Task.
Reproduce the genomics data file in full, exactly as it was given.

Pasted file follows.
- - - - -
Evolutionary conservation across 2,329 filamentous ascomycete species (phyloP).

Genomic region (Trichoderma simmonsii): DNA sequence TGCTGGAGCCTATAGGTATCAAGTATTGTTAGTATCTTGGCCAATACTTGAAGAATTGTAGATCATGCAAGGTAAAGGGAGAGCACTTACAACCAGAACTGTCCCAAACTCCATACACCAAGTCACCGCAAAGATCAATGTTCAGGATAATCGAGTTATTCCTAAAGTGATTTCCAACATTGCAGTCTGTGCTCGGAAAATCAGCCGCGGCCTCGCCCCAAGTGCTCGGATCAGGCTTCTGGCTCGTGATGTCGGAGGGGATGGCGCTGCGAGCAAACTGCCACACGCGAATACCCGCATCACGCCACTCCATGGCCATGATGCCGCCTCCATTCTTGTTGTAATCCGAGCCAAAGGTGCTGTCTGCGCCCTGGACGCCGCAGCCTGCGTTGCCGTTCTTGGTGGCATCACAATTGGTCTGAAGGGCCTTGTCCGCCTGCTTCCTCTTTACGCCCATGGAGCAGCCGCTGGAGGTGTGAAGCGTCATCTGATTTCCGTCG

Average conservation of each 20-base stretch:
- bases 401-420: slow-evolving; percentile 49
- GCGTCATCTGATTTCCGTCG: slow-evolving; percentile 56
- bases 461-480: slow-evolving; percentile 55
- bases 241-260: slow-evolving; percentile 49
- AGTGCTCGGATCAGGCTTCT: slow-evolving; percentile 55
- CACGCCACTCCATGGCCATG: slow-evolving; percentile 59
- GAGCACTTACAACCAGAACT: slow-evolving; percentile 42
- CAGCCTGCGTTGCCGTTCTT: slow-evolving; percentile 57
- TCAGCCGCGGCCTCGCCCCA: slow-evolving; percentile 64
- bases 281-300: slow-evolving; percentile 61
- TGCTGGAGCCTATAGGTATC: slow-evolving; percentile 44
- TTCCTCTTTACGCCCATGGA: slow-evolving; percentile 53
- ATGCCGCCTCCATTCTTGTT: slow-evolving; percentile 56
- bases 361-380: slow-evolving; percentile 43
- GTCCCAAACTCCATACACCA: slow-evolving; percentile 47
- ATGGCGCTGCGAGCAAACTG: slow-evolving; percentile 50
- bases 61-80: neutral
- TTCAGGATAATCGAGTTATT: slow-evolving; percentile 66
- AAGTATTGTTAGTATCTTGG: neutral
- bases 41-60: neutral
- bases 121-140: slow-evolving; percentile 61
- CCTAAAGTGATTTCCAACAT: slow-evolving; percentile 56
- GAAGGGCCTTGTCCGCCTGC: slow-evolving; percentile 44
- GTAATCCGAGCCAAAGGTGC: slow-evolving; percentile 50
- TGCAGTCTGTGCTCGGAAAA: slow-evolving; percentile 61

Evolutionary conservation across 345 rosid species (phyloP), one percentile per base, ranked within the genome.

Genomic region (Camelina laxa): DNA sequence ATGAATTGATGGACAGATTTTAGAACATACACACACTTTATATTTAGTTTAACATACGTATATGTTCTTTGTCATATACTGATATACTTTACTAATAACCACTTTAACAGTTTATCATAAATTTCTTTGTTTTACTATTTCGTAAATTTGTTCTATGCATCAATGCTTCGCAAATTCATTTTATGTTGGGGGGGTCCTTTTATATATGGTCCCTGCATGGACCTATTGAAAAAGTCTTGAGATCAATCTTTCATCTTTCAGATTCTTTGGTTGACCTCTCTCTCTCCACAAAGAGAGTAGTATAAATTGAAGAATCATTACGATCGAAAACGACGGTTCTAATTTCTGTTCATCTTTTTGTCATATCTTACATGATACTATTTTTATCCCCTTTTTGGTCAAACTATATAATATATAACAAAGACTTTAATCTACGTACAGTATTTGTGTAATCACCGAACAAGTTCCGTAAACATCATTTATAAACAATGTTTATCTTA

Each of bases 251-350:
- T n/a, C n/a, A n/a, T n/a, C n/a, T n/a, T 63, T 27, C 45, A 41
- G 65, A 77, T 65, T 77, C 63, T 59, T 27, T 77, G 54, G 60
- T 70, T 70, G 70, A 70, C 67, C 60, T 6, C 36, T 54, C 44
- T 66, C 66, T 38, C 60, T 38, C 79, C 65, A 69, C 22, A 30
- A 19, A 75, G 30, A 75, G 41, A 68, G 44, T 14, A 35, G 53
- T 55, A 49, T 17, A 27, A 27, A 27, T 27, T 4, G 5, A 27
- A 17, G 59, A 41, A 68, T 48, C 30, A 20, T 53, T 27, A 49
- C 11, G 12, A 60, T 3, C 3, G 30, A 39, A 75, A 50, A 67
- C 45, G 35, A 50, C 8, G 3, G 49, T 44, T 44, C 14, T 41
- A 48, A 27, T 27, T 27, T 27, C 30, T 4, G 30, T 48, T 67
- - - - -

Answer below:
Evolutionary conservation across 2,329 filamentous ascomycete species (phyloP).

Genomic region (Trichoderma simmonsii): DNA sequence TGCTGGAGCCTATAGGTATCAAGTATTGTTAGTATCTTGGCCAATACTTGAAGAATTGTAGATCATGCAAGGTAAAGGGAGAGCACTTACAACCAGAACTGTCCCAAACTCCATACACCAAGTCACCGCAAAGATCAATGTTCAGGATAATCGAGTTATTCCTAAAGTGATTTCCAACATTGCAGTCTGTGCTCGGAAAATCAGCCGCGGCCTCGCCCCAAGTGCTCGGATCAGGCTTCTGGCTCGTGATGTCGGAGGGGATGGCGCTGCGAGCAAACTGCCACACGCGAATACCCGCATCACGCCACTCCATGGCCATGATGCCGCCTCCATTCTTGTTGTAATCCGAGCCAAAGGTGCTGTCTGCGCCCTGGACGCCGCAGCCTGCGTTGCCGTTCTTGGTGGCATCACAATTGGTCTGAAGGGCCTTGTCCGCCTGCTTCCTCTTTACGCCCATGGAGCAGCCGCTGGAGGTGTGAAGCGTCATCTGATTTCCGTCG

Average conservation of each 20-base stretch:
- bases 401-420: slow-evolving; percentile 49
- GCGTCATCTGATTTCCGTCG: slow-evolving; percentile 56
- bases 461-480: slow-evolving; percentile 55
- bases 241-260: slow-evolving; percentile 49
- AGTGCTCGGATCAGGCTTCT: slow-evolving; percentile 55
- CACGCCACTCCATGGCCATG: slow-evolving; percentile 59
- GAGCACTTACAACCAGAACT: slow-evolving; percentile 42
- CAGCCTGCGTTGCCGTTCTT: slow-evolving; percentile 57
- TCAGCCGCGGCCTCGCCCCA: slow-evolving; percentile 64
- bases 281-300: slow-evolving; percentile 61
- TGCTGGAGCCTATAGGTATC: slow-evolving; percentile 44
- TTCCTCTTTACGCCCATGGA: slow-evolving; percentile 53
- ATGCCGCCTCCATTCTTGTT: slow-evolving; percentile 56
- bases 361-380: slow-evolving; percentile 43
- GTCCCAAACTCCATACACCA: slow-evolving; percentile 47
- ATGGCGCTGCGAGCAAACTG: slow-evolving; percentile 50
- bases 61-80: neutral
- TTCAGGATAATCGAGTTATT: slow-evolving; percentile 66
- AAGTATTGTTAGTATCTTGG: neutral
- bases 41-60: neutral
- bases 121-140: slow-evolving; percentile 61
- CCTAAAGTGATTTCCAACAT: slow-evolving; percentile 56
- GAAGGGCCTTGTCCGCCTGC: slow-evolving; percentile 44
- GTAATCCGAGCCAAAGGTGC: slow-evolving; percentile 50
- TGCAGTCTGTGCTCGGAAAA: slow-evolving; percentile 61

Evolutionary conservation across 345 rosid species (phyloP), one percentile per base, ranked within the genome.

Genomic region (Camelina laxa): DNA sequence ATGAATTGATGGACAGATTTTAGAACATACACACACTTTATATTTAGTTTAACATACGTATATGTTCTTTGTCATATACTGATATACTTTACTAATAACCACTTTAACAGTTTATCATAAATTTCTTTGTTTTACTATTTCGTAAATTTGTTCTATGCATCAATGCTTCGCAAATTCATTTTATGTTGGGGGGGTCCTTTTATATATGGTCCCTGCATGGACCTATTGAAAAAGTCTTGAGATCAATCTTTCATCTTTCAGATTCTTTGGTTGACCTCTCTCTCTCCACAAAGAGAGTAGTATAAATTGAAGAATCATTACGATCGAAAACGACGGTTCTAATTTCTGTTCATCTTTTTGTCATATCTTACATGATACTATTTTTATCCCCTTTTTGGTCAAACTATATAATATATAACAAAGACTTTAATCTACGTACAGTATTTGTGTAATCACCGAACAAGTTCCGTAAACATCATTTATAAACAATGTTTATCTTA

Each of bases 251-350:
- T n/a, C n/a, A n/a, T n/a, C n/a, T n/a, T 63, T 27, C 45, A 41
- G 65, A 77, T 65, T 77, C 63, T 59, T 27, T 77, G 54, G 60
- T 70, T 70, G 70, A 70, C 67, C 60, T 6, C 36, T 54, C 44
- T 66, C 66, T 38, C 60, T 38, C 79, C 65, A 69, C 22, A 30
- A 19, A 75, G 30, A 75, G 41, A 68, G 44, T 14, A 35, G 53
- T 55, A 49, T 17, A 27, A 27, A 27, T 27, T 4, G 5, A 27
- A 17, G 59, A 41, A 68, T 48, C 30, A 20, T 53, T 27, A 49
- C 11, G 12, A 60, T 3, C 3, G 30, A 39, A 75, A 50, A 67
- C 45, G 35, A 50, C 8, G 3, G 49, T 44, T 44, C 14, T 41
- A 48, A 27, T 27, T 27, T 27, C 30, T 4, G 30, T 48, T 67